The Abominable Bride

Steven Moffat really does like screwing with our minds.  He already delivered one huge mindscrew this fall on Doctor Who, and in this supposedly AU Sherlock special, he goes and does it again.  Arguably even more with the final scene.

The Abominable Bride, of course, was advertised as having nothing to do with the modern Sherlock, but just being a chance to dress Benedict Cumberbatch and Martin Freeman in Victorian-era costume and have everyone play their characters in a more tradition setting.  And for the first hour, it holds that impression up.  Except, not quite, and also, there is a problem in that it comes off as very poorly written.  Sherlock Holmes feels like an exaggerated version of himself, John Watson doesn’t quite come off as himself either, and the scene with Mycroft feels downright bizarre.  Also the camera feels harsh as times and strange at others; one gets a very strong feeling of unreality long before, an hour in, Moriarty shows up and things become literally impossible.

So when at that point modern day Sherlock wakes up on the plane, it’s very relieving, and initially you think that explains everything.  It’s even quite sad, when you realize Sherlock came off as a horrible person because that’s what he sees himself as, though you still wonder about his view of John.

Except then we go back for more bizzareness, and though it’s probably a good thing that by then we know it’s all in Sherlock’s head, one must ask: is the solution of the mystery of the bride we are presented with a reflection of how Sherlock views women, or of Moffat’s views?  Really, it’s better when that part’s over and we’re back to the modern day-except then it turns out the modern day parts were a hallucination too, and by the time we’re at the Reisenbach Falls, well, if they just wanted an excuse to do that particular piece of Sherlock Holmes lore, at that point all you can do it go with it and wait for Sherlock to wake up for real.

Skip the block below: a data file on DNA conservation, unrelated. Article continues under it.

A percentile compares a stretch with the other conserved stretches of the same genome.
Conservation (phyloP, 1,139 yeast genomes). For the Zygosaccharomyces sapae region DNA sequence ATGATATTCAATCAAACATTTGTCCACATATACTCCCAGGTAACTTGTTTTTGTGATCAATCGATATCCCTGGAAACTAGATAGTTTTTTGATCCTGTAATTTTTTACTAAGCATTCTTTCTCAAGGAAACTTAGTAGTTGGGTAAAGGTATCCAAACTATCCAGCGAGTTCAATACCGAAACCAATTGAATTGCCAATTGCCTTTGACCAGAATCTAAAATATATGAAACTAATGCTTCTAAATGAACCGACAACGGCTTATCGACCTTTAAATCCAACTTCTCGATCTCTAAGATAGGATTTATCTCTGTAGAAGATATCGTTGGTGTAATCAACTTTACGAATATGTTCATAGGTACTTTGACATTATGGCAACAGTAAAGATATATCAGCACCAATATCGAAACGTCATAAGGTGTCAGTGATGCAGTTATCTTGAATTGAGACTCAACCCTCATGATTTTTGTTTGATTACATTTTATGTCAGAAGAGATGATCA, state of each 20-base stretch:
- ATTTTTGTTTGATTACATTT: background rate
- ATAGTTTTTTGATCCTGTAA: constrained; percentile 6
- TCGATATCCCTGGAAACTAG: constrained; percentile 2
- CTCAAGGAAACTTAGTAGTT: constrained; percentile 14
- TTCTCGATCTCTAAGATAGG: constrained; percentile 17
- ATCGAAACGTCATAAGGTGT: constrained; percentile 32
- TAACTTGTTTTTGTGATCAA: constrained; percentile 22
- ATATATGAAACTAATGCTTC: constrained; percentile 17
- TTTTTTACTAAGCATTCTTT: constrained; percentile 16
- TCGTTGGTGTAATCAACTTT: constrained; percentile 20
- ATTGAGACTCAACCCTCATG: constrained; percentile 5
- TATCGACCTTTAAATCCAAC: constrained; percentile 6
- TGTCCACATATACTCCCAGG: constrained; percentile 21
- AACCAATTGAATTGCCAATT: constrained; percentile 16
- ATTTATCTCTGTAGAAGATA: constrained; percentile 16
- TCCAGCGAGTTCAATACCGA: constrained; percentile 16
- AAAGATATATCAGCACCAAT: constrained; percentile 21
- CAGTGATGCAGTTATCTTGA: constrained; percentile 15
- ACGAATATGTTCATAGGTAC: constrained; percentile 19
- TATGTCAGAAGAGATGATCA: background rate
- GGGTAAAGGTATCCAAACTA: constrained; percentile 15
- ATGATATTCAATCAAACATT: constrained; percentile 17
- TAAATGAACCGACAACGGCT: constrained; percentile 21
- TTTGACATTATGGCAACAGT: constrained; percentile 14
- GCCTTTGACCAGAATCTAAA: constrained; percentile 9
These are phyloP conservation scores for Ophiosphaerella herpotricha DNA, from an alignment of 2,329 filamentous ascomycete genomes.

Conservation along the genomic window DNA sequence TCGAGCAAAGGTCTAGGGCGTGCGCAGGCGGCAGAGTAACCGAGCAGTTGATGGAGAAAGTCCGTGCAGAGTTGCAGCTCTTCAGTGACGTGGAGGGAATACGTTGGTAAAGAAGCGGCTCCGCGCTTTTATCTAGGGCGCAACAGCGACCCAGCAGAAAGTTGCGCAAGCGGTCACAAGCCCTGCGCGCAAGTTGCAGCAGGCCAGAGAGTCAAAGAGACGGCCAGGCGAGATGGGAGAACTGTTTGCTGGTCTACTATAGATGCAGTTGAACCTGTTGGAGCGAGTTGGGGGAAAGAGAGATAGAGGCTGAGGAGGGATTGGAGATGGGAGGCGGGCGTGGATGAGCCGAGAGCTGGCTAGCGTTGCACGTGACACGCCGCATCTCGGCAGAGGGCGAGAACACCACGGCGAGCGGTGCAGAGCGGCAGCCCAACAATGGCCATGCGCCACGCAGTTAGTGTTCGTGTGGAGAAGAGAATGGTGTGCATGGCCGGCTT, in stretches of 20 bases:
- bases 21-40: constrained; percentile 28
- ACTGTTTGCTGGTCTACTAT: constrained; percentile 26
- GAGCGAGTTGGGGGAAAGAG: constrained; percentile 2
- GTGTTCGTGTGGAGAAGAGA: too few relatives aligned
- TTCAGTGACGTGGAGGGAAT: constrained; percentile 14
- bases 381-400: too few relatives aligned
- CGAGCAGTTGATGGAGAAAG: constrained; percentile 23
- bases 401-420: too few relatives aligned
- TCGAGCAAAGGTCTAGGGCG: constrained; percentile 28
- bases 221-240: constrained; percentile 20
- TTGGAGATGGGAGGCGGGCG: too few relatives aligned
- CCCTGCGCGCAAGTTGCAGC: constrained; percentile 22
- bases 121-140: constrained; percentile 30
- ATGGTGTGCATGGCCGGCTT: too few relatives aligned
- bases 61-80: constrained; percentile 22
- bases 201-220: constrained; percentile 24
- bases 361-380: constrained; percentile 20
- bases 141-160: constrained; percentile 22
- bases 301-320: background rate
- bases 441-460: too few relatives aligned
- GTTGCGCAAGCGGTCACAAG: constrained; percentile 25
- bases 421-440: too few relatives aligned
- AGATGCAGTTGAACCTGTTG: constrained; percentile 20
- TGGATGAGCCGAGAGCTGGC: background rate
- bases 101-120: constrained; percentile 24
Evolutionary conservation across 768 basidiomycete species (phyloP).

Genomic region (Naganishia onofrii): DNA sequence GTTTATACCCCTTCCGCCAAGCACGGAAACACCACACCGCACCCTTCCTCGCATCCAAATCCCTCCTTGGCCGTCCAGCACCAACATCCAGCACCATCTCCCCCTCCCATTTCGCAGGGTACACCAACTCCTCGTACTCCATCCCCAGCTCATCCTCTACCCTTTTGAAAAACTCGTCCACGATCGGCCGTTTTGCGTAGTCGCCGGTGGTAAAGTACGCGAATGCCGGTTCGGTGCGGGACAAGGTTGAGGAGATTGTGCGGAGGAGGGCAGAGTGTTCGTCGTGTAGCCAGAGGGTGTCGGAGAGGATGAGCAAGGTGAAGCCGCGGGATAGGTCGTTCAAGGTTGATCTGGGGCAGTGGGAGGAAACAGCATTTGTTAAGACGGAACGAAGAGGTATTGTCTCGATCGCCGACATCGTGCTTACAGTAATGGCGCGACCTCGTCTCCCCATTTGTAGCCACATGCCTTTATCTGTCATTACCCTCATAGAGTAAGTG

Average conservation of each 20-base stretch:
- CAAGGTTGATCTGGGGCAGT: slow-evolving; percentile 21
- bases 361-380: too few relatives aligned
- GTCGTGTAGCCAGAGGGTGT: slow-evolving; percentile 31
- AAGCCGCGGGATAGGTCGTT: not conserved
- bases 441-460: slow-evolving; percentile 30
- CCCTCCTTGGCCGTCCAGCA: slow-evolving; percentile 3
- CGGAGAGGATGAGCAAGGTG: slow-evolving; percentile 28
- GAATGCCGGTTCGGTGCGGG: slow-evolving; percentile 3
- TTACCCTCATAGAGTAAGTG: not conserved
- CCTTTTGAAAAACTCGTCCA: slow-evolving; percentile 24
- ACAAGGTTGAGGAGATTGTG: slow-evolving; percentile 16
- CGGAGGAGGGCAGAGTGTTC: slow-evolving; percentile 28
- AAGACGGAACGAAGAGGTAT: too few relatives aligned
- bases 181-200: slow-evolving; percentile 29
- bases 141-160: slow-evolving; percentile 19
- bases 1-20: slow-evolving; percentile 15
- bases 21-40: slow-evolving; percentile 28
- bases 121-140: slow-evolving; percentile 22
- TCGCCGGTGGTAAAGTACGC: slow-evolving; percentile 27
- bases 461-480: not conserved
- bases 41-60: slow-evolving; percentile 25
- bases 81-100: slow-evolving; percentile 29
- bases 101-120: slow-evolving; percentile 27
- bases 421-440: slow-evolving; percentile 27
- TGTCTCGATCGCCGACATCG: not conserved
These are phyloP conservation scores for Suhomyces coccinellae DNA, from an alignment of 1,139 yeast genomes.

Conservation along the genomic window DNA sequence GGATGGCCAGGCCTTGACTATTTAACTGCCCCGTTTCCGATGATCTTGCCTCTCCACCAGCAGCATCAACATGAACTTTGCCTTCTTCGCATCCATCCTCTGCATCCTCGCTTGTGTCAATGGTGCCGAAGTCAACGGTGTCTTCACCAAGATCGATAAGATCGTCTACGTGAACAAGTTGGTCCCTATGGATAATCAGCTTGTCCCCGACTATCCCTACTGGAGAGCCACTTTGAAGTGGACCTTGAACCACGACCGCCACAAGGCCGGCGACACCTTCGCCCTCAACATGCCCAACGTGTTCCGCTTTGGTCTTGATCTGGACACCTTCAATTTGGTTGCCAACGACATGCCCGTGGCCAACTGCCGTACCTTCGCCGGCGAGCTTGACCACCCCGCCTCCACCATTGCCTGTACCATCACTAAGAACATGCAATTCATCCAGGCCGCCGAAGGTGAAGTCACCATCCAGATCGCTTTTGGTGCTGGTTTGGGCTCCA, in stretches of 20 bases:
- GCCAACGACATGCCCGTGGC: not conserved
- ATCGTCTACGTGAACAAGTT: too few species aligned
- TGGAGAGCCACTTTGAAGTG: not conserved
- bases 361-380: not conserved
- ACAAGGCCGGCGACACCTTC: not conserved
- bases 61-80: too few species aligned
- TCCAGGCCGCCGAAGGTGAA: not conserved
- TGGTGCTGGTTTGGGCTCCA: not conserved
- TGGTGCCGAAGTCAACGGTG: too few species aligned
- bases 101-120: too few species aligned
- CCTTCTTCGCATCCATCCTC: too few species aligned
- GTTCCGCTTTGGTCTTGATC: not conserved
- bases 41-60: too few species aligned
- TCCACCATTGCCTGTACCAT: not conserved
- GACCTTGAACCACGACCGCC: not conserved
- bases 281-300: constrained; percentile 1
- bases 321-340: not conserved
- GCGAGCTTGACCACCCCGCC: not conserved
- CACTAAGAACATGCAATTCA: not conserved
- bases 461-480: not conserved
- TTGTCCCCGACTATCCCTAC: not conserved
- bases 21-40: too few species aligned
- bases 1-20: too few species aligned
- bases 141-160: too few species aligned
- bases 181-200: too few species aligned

Except…after we get a conclusion in the modern day, we then go back to the Victorian Era, and the camera isn’t making it feel unreal anymore, and Sherlock’s talking as if the modern day was the dream,  and now we all have to wonder if all the Sherlock we’ve watched so far was actually the result of the man in that scene taking a bad dose of opium!  We may never know.  Now that’s a mindscrew.  Especially if these hallucinations at any time show up again in the fourth season…if that ever arrives of course…


5 thoughts on “The Abominable Bride

  1. Well summed up, Izzy. I was really disappointed in both this and the Dr. Who special. I was all for it, being a fan ever since Dr. Who started. Mycroft in The Victorian scenes looked like Jabba the Hutt.

  2. Pingback: Sherlock, The Abominable Bride: the exhaustion of a gay sensibility | Ellen And Jim Have A Blog, Two

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